Pillars of the Earth

I’ve always like Ken Follett’s spy novels, and THE PILLARS OF THE EARTH had been recommended by my architect husband and several other people.  So I downloaded it onto my IPad mini and started reading.

I was struck initially at the rather pedestrian, workman-like quality of the prose, and the rather arm’s length almost omniscient POV despite, supposedly, being in a particular character’s POV, and I wasn’t sure I was going to actually finish the book.

But then I found myself utterly and completely immersed in these characters lives and burning for justice to be done to the two villains of the piece.  Especially William.  I so hated that violent monster.  So I found myself reading a thousand page book in only a few days.

I’m still analyzing how Follett made me care so deeply when as a modern reader I’m far more accustomed to a close third then this rather distant story telling form.  Was it just the suffering the characters endured that made me connect so deeply?  I suspect it was the utter infamy of the villains that had me thirsting for justice and ultimately captured me.

Horrible things happen to the people through no fault of their own.  They make their own misery by making choices that make you groan, but are so understandable and human.  But at the end decency, love and courage are rewarded and they come to safe harbors that left me limp and happy and satisfied.

As a history major it was interesting how Follett characterized the death of Thomas Beckett.  As a secularist and a lawyer my sympathies have always been with King Henry, but Follett sees it as the rise of an engaged citizenry and the first steps toward the creation of Constitutional government which I found very interesting.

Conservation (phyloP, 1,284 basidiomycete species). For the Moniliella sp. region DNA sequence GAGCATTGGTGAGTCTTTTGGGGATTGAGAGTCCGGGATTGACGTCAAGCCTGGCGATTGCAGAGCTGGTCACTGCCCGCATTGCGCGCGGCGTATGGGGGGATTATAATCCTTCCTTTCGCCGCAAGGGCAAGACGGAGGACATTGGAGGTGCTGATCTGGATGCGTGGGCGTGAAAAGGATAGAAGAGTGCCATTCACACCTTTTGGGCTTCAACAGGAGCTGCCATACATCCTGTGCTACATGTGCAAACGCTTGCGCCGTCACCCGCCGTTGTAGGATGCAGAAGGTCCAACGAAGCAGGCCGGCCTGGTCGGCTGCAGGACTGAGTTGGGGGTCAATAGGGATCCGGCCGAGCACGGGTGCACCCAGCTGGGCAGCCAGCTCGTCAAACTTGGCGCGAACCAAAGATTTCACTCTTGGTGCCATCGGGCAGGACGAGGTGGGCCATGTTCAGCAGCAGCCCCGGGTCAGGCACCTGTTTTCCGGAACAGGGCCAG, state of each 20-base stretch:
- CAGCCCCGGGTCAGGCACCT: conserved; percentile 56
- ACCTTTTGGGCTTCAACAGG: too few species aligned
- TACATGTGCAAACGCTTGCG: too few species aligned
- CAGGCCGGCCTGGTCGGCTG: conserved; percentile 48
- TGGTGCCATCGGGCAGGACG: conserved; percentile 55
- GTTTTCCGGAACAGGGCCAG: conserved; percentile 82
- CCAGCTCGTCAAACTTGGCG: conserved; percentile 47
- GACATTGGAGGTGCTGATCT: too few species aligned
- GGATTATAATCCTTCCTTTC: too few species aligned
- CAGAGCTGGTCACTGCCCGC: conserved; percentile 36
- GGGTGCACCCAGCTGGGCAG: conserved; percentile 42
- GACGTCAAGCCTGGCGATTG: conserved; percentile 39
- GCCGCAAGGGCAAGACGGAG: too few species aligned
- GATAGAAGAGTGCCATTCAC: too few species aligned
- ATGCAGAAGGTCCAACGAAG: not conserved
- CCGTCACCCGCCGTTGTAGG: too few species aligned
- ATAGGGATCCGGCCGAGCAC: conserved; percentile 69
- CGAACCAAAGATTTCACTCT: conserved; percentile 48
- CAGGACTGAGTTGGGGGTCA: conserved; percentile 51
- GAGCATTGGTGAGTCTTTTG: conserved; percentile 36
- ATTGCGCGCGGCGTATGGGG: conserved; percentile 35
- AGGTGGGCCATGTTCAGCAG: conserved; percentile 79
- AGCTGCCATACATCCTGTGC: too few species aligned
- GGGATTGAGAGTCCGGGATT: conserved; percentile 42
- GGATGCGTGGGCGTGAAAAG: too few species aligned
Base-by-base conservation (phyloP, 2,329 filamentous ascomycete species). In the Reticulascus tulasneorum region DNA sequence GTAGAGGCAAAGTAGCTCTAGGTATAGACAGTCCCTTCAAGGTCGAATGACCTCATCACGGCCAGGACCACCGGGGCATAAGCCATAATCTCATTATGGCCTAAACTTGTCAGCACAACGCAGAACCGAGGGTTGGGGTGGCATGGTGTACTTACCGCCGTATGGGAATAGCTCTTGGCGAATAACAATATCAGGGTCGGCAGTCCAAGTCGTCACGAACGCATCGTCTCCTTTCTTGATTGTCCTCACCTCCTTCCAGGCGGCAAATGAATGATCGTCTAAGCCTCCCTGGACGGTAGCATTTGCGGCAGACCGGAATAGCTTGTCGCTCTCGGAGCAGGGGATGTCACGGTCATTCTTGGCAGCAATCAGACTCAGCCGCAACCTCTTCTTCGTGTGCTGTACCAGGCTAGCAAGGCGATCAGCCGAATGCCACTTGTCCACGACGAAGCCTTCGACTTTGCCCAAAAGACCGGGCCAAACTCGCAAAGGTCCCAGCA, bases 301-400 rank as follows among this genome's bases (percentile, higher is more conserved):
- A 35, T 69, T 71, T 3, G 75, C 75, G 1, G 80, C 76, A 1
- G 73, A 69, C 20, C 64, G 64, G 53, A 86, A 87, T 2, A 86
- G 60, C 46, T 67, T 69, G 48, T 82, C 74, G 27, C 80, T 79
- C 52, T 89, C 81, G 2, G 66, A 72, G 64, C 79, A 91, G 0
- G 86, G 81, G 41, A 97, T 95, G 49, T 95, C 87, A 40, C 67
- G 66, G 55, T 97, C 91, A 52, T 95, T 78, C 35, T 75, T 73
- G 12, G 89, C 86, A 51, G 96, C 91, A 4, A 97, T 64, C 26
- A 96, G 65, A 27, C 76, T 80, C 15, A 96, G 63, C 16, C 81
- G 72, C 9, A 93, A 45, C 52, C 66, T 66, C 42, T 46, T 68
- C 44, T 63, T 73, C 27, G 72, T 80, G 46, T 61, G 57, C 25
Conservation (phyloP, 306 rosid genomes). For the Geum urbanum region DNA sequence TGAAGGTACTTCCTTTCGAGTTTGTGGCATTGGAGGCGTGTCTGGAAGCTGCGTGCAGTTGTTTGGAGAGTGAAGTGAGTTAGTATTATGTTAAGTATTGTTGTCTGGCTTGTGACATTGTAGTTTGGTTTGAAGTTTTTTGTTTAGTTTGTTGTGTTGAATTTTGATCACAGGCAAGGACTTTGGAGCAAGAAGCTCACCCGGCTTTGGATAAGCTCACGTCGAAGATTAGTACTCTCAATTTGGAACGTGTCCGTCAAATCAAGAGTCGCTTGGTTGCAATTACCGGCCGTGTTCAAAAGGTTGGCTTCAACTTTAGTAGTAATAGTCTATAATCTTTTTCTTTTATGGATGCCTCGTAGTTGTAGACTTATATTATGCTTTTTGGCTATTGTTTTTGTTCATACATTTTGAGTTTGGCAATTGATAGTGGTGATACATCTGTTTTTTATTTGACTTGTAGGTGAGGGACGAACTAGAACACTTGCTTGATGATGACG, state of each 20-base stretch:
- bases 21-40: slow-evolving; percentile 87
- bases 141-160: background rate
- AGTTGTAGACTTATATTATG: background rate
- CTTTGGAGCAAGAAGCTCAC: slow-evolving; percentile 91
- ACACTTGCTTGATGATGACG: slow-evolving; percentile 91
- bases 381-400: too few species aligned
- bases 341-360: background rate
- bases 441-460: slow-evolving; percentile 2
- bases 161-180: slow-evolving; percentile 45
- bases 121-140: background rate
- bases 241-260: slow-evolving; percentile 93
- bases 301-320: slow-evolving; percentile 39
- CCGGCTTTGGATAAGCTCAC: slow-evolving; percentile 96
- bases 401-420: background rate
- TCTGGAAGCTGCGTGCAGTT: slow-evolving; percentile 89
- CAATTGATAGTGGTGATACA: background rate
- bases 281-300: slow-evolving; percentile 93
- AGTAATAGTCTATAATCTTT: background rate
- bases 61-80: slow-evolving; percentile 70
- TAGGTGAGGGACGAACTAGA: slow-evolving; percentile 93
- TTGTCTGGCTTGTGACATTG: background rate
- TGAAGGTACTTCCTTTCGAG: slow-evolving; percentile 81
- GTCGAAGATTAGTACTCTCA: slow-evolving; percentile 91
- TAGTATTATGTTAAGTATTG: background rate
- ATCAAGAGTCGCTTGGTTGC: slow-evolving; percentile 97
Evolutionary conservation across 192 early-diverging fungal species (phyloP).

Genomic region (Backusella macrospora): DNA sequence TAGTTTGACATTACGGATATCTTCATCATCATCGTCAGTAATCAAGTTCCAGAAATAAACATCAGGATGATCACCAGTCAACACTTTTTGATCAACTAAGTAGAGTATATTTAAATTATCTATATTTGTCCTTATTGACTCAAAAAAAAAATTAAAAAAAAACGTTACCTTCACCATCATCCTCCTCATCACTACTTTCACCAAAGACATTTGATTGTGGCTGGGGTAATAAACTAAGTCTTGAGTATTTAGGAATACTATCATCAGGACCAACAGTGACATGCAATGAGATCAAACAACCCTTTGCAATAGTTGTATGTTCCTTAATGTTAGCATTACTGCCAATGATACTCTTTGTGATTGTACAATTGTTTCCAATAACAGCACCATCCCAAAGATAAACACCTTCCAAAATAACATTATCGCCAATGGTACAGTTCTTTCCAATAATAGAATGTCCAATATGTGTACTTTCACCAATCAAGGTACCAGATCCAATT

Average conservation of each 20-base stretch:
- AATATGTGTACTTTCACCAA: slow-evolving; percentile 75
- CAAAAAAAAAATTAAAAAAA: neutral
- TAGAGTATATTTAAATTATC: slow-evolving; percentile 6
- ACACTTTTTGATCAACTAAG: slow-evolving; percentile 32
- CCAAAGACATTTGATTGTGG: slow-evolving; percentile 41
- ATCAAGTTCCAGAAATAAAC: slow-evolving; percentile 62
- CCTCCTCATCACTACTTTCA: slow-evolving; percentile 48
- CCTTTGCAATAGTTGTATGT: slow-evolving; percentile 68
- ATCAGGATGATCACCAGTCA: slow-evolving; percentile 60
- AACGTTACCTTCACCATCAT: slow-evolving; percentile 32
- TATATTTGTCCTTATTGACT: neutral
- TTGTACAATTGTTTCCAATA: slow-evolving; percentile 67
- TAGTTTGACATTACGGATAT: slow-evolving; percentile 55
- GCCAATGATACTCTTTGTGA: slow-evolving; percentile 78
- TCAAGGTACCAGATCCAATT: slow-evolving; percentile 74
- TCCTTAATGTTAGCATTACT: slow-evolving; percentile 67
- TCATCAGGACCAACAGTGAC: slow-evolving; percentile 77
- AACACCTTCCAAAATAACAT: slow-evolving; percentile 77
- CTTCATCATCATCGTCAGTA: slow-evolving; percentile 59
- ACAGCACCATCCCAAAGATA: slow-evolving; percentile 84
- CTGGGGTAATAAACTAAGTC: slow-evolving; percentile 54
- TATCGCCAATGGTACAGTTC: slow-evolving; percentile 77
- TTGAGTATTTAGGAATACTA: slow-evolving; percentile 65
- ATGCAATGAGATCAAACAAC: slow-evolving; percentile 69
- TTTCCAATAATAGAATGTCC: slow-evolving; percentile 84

One Response to Pillars of the Earth

  • I think it may be misleading to discuss medieval conflicts in terms of a modern concept such as “secularism.” Medieval kings were not secular; they ruled in God’s name, they were crowned in religious ceremonies, and part of their duties was religious. Really all medieval conflicts were conflicts between different religious institutions; for example, the conflict over active roles for women in societies left short of men by the Crusades was expressed largely through women joining the Franciscan movement, and conflicts over labor were mediated by guilds that had religious patronage and symbolism. Or, for a later example, Henry VIII seizing the monastic estates was nominally a religious conflict, but it also functioned as a major expropriation of wealth by the state from quasi-private owners, followed by its redistribution to a favored elite. The lack of a language for description of conflicts in purely secular terms (we owe that to Machiavelli, I think) didn’t mean that there weren’t conflicts over secular issues.

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